While browsing a Stonington, Maine, bookstore, Brooke Williams and Terry Tempest Williams discovered a rare copy of an exquisite autobiography by nineteenth-century British nature writer Richard Jefferies, who develops his understanding of a "soul-life" while wandering the wild countryside of Wiltshire, England. Brooke and Terry, like John Fowles, Henry Miller, and Rachel Carson before, were inspired by the prescient words of this visionary writer, who describes ineffable feelings of being at one with nature. In an introduction and essays set alongside Jefferies' writing, the Williams share their personal pilgrimage to Wiltshire to understand this man of "cosmic consciousness" and how their exploration of Jefferies deepened their own relationship while illuminating dilemmas of modernity, the intrinsic need for wildness, and what it means to be human in the twenty-first century.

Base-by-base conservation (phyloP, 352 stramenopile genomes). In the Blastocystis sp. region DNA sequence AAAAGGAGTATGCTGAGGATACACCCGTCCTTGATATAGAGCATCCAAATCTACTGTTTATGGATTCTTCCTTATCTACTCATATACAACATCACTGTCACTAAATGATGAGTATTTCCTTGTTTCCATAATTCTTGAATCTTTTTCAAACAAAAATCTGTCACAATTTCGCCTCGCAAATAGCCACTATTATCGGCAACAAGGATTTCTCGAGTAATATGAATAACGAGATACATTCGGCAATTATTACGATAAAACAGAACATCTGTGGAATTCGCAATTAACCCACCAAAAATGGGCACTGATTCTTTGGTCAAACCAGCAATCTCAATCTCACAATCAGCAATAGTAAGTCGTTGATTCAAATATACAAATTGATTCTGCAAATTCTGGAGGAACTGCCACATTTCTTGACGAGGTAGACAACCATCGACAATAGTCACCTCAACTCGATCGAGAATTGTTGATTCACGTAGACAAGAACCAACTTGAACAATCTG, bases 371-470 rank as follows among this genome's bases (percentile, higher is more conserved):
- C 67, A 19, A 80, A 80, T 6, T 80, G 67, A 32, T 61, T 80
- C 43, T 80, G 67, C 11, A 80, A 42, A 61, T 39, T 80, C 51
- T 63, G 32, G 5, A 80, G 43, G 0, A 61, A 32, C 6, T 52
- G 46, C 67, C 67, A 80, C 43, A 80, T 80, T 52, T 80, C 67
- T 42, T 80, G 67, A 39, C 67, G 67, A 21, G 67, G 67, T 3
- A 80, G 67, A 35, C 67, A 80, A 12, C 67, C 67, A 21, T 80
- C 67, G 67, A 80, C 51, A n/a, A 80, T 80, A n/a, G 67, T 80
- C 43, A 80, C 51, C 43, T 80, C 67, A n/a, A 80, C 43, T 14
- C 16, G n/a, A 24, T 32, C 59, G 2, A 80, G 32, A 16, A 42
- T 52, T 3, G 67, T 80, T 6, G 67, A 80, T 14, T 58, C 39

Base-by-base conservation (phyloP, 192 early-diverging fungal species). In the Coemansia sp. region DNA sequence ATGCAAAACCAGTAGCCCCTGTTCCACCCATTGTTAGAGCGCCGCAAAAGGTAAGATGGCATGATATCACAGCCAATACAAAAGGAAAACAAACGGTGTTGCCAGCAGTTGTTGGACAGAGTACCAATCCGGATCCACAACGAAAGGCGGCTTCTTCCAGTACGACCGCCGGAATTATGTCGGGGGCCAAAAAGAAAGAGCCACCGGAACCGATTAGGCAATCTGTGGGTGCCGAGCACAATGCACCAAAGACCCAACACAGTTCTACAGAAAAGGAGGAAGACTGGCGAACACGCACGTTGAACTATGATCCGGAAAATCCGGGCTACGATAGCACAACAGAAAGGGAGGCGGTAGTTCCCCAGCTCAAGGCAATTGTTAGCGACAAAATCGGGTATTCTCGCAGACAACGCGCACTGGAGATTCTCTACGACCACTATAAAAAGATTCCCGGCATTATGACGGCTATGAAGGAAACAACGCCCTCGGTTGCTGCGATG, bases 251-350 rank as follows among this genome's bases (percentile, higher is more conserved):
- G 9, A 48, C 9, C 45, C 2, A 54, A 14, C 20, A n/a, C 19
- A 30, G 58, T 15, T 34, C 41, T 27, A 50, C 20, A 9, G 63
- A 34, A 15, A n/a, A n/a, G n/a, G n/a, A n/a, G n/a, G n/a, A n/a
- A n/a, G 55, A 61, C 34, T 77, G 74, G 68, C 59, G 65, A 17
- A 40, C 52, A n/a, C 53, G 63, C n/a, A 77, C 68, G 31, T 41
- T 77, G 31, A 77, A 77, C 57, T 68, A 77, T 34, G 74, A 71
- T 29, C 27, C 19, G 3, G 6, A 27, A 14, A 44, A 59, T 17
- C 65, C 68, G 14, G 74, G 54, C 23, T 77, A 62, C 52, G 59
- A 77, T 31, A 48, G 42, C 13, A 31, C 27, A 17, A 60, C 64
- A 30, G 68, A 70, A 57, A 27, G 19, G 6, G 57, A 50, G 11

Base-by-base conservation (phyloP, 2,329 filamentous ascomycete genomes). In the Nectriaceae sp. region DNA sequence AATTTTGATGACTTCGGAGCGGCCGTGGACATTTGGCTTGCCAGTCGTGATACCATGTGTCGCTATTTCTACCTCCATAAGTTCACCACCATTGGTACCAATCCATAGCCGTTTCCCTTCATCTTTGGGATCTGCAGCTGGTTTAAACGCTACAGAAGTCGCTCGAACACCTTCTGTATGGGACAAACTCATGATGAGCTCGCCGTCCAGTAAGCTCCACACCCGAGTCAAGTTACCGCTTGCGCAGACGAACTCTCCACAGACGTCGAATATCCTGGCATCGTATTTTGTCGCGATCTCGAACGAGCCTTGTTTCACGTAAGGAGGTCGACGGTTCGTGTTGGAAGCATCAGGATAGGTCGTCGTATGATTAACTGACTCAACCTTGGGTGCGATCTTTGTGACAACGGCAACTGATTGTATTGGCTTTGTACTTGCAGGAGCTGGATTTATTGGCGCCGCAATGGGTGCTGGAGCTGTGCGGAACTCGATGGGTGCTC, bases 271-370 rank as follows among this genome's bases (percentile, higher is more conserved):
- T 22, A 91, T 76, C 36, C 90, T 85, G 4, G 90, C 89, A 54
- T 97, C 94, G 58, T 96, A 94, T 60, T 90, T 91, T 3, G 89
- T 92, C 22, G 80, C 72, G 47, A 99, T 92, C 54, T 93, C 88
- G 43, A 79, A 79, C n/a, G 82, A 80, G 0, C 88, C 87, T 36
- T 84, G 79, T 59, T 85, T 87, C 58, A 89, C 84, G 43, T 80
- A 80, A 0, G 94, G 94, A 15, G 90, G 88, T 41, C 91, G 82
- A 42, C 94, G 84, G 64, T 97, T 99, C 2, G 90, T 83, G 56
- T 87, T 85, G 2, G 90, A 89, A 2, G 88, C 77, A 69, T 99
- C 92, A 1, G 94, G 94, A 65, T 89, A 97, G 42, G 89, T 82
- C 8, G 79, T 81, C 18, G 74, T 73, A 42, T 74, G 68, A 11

Terry Tempest Williams is the author of fourteen books including Refuge: An Unnatural History of Family and Place and When Women Were Birds. Recipient of numerous fellowships and awards, she teaches at Dartmouth and the University of Utah where she is the Annie Clark Tanner scholar in the environmental humanities graduate program. Her work has been anthologized and translated worldwide.

Brooke Williams has spent thirty years advocating for wildness, most recently with the Southern Utah Wilderness Alliance and as executive director of the Murie Center in Moose, Wyoming. He is the author of four books including Halflives: Reconciling Work and Wildness, and dozens of articles. Brooke and Terry have been married since 1975. They live with their dogs in Jackson, Wyoming, and Castle Valley, Utah.

Praise for Terry Tempest Williams’ When Women Were Birds

"Williams displays a Whitmanesque embrace of the world and its contradictions…As the pages accumulate, her voice grows in majesty and power until it become a full-fledged aria." —San Francisco Chronicle

Praise for Brooke Williams’ Halflives: Reconciling Work and Wildness

“…a compact yet breathtaking treatise.” —Publishers Weekly